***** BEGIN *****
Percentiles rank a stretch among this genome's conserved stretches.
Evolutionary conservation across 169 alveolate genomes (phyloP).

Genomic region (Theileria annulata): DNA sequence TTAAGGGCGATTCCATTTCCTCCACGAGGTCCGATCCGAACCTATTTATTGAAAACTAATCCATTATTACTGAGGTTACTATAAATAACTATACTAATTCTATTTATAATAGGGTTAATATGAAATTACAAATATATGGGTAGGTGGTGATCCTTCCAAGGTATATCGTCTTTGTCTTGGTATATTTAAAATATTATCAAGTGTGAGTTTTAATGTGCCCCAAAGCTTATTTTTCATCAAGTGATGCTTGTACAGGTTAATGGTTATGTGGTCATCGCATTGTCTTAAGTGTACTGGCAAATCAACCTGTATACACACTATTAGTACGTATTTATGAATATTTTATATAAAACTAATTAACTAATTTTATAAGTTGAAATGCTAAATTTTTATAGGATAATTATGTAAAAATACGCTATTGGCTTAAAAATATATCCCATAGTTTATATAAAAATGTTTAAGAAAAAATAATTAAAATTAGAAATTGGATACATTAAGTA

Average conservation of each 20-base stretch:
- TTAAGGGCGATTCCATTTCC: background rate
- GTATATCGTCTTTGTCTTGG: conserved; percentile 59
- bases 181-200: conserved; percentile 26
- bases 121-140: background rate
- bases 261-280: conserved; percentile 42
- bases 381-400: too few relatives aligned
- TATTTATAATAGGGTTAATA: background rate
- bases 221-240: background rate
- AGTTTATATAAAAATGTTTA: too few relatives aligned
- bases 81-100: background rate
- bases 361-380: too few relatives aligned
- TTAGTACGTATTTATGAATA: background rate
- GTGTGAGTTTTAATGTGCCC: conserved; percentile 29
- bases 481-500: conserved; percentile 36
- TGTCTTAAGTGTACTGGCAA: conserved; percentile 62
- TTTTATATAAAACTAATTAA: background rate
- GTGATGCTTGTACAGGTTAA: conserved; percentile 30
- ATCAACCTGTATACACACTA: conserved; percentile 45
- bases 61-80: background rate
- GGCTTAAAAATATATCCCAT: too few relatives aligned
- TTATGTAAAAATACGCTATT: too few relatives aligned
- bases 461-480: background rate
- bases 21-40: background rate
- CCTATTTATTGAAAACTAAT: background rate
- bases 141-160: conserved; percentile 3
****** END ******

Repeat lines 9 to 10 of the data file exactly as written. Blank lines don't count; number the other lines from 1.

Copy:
- bases 261-280: conserved; percentile 42
- bases 381-400: too few relatives aligned